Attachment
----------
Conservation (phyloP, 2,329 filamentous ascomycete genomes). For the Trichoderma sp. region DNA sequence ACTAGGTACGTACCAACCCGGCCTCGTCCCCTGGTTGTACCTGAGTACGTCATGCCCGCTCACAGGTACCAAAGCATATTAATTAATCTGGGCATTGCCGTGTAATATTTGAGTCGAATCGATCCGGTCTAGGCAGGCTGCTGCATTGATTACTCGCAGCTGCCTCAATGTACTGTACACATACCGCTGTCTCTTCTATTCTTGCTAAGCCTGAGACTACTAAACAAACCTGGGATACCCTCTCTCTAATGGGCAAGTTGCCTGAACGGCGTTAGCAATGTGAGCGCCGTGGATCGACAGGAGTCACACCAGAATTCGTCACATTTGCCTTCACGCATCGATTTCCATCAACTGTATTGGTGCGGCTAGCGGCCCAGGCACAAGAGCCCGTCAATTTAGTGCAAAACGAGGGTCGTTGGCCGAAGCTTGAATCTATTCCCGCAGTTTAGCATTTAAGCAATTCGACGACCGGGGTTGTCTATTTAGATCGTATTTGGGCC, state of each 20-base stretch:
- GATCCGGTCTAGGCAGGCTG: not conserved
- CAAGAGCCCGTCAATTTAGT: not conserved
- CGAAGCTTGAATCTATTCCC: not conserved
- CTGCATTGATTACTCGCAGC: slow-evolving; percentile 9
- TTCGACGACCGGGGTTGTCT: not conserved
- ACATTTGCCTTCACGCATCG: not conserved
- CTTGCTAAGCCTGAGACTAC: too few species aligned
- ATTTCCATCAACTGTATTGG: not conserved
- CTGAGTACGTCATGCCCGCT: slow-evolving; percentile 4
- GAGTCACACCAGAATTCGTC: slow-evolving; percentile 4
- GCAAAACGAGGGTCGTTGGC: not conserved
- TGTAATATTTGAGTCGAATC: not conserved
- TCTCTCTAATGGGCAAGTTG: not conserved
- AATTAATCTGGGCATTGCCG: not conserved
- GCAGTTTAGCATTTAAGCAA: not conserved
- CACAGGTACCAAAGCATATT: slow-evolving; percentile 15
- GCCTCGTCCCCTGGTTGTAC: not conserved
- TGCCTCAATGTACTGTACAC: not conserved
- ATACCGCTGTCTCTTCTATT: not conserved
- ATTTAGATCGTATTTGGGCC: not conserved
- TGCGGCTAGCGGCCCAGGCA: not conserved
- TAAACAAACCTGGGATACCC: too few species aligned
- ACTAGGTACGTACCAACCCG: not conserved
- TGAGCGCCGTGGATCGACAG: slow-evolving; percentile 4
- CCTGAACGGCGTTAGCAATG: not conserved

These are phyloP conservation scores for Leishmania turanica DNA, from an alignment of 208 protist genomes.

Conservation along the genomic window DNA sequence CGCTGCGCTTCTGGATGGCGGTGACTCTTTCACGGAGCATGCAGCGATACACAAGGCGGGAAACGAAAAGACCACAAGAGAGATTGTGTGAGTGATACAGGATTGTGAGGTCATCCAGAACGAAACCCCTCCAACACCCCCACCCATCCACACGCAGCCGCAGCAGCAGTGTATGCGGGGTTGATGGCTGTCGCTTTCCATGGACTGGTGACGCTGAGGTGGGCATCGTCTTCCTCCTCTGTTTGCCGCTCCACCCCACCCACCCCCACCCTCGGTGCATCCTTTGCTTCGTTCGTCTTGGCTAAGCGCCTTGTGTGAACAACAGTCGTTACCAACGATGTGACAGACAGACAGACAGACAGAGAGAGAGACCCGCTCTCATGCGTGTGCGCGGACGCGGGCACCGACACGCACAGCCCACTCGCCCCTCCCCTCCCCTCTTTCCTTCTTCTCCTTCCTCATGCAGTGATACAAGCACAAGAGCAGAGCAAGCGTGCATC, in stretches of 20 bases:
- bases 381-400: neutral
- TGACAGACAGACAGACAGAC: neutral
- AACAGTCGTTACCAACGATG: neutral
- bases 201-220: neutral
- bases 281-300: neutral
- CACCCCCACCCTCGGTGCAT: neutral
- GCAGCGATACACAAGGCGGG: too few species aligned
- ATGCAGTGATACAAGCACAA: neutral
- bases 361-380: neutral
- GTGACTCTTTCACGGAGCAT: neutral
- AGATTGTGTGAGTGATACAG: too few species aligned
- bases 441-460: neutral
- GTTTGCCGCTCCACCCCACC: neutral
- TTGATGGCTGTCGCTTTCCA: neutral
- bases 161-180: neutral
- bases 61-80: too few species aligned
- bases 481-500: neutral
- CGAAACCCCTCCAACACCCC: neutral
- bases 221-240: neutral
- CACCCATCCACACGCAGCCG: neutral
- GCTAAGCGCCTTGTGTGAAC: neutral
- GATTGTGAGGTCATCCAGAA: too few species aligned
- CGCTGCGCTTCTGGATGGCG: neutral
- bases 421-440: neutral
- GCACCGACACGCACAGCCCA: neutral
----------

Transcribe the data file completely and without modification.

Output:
Conservation (phyloP, 2,329 filamentous ascomycete genomes). For the Trichoderma sp. region DNA sequence ACTAGGTACGTACCAACCCGGCCTCGTCCCCTGGTTGTACCTGAGTACGTCATGCCCGCTCACAGGTACCAAAGCATATTAATTAATCTGGGCATTGCCGTGTAATATTTGAGTCGAATCGATCCGGTCTAGGCAGGCTGCTGCATTGATTACTCGCAGCTGCCTCAATGTACTGTACACATACCGCTGTCTCTTCTATTCTTGCTAAGCCTGAGACTACTAAACAAACCTGGGATACCCTCTCTCTAATGGGCAAGTTGCCTGAACGGCGTTAGCAATGTGAGCGCCGTGGATCGACAGGAGTCACACCAGAATTCGTCACATTTGCCTTCACGCATCGATTTCCATCAACTGTATTGGTGCGGCTAGCGGCCCAGGCACAAGAGCCCGTCAATTTAGTGCAAAACGAGGGTCGTTGGCCGAAGCTTGAATCTATTCCCGCAGTTTAGCATTTAAGCAATTCGACGACCGGGGTTGTCTATTTAGATCGTATTTGGGCC, state of each 20-base stretch:
- GATCCGGTCTAGGCAGGCTG: not conserved
- CAAGAGCCCGTCAATTTAGT: not conserved
- CGAAGCTTGAATCTATTCCC: not conserved
- CTGCATTGATTACTCGCAGC: slow-evolving; percentile 9
- TTCGACGACCGGGGTTGTCT: not conserved
- ACATTTGCCTTCACGCATCG: not conserved
- CTTGCTAAGCCTGAGACTAC: too few species aligned
- ATTTCCATCAACTGTATTGG: not conserved
- CTGAGTACGTCATGCCCGCT: slow-evolving; percentile 4
- GAGTCACACCAGAATTCGTC: slow-evolving; percentile 4
- GCAAAACGAGGGTCGTTGGC: not conserved
- TGTAATATTTGAGTCGAATC: not conserved
- TCTCTCTAATGGGCAAGTTG: not conserved
- AATTAATCTGGGCATTGCCG: not conserved
- GCAGTTTAGCATTTAAGCAA: not conserved
- CACAGGTACCAAAGCATATT: slow-evolving; percentile 15
- GCCTCGTCCCCTGGTTGTAC: not conserved
- TGCCTCAATGTACTGTACAC: not conserved
- ATACCGCTGTCTCTTCTATT: not conserved
- ATTTAGATCGTATTTGGGCC: not conserved
- TGCGGCTAGCGGCCCAGGCA: not conserved
- TAAACAAACCTGGGATACCC: too few species aligned
- ACTAGGTACGTACCAACCCG: not conserved
- TGAGCGCCGTGGATCGACAG: slow-evolving; percentile 4
- CCTGAACGGCGTTAGCAATG: not conserved

These are phyloP conservation scores for Leishmania turanica DNA, from an alignment of 208 protist genomes.

Conservation along the genomic window DNA sequence CGCTGCGCTTCTGGATGGCGGTGACTCTTTCACGGAGCATGCAGCGATACACAAGGCGGGAAACGAAAAGACCACAAGAGAGATTGTGTGAGTGATACAGGATTGTGAGGTCATCCAGAACGAAACCCCTCCAACACCCCCACCCATCCACACGCAGCCGCAGCAGCAGTGTATGCGGGGTTGATGGCTGTCGCTTTCCATGGACTGGTGACGCTGAGGTGGGCATCGTCTTCCTCCTCTGTTTGCCGCTCCACCCCACCCACCCCCACCCTCGGTGCATCCTTTGCTTCGTTCGTCTTGGCTAAGCGCCTTGTGTGAACAACAGTCGTTACCAACGATGTGACAGACAGACAGACAGACAGAGAGAGAGACCCGCTCTCATGCGTGTGCGCGGACGCGGGCACCGACACGCACAGCCCACTCGCCCCTCCCCTCCCCTCTTTCCTTCTTCTCCTTCCTCATGCAGTGATACAAGCACAAGAGCAGAGCAAGCGTGCATC, in stretches of 20 bases:
- bases 381-400: neutral
- TGACAGACAGACAGACAGAC: neutral
- AACAGTCGTTACCAACGATG: neutral
- bases 201-220: neutral
- bases 281-300: neutral
- CACCCCCACCCTCGGTGCAT: neutral
- GCAGCGATACACAAGGCGGG: too few species aligned
- ATGCAGTGATACAAGCACAA: neutral
- bases 361-380: neutral
- GTGACTCTTTCACGGAGCAT: neutral
- AGATTGTGTGAGTGATACAG: too few species aligned
- bases 441-460: neutral
- GTTTGCCGCTCCACCCCACC: neutral
- TTGATGGCTGTCGCTTTCCA: neutral
- bases 161-180: neutral
- bases 61-80: too few species aligned
- bases 481-500: neutral
- CGAAACCCCTCCAACACCCC: neutral
- bases 221-240: neutral
- CACCCATCCACACGCAGCCG: neutral
- GCTAAGCGCCTTGTGTGAAC: neutral
- GATTGTGAGGTCATCCAGAA: too few species aligned
- CGCTGCGCTTCTGGATGGCG: neutral
- bases 421-440: neutral
- GCACCGACACGCACAGCCCA: neutral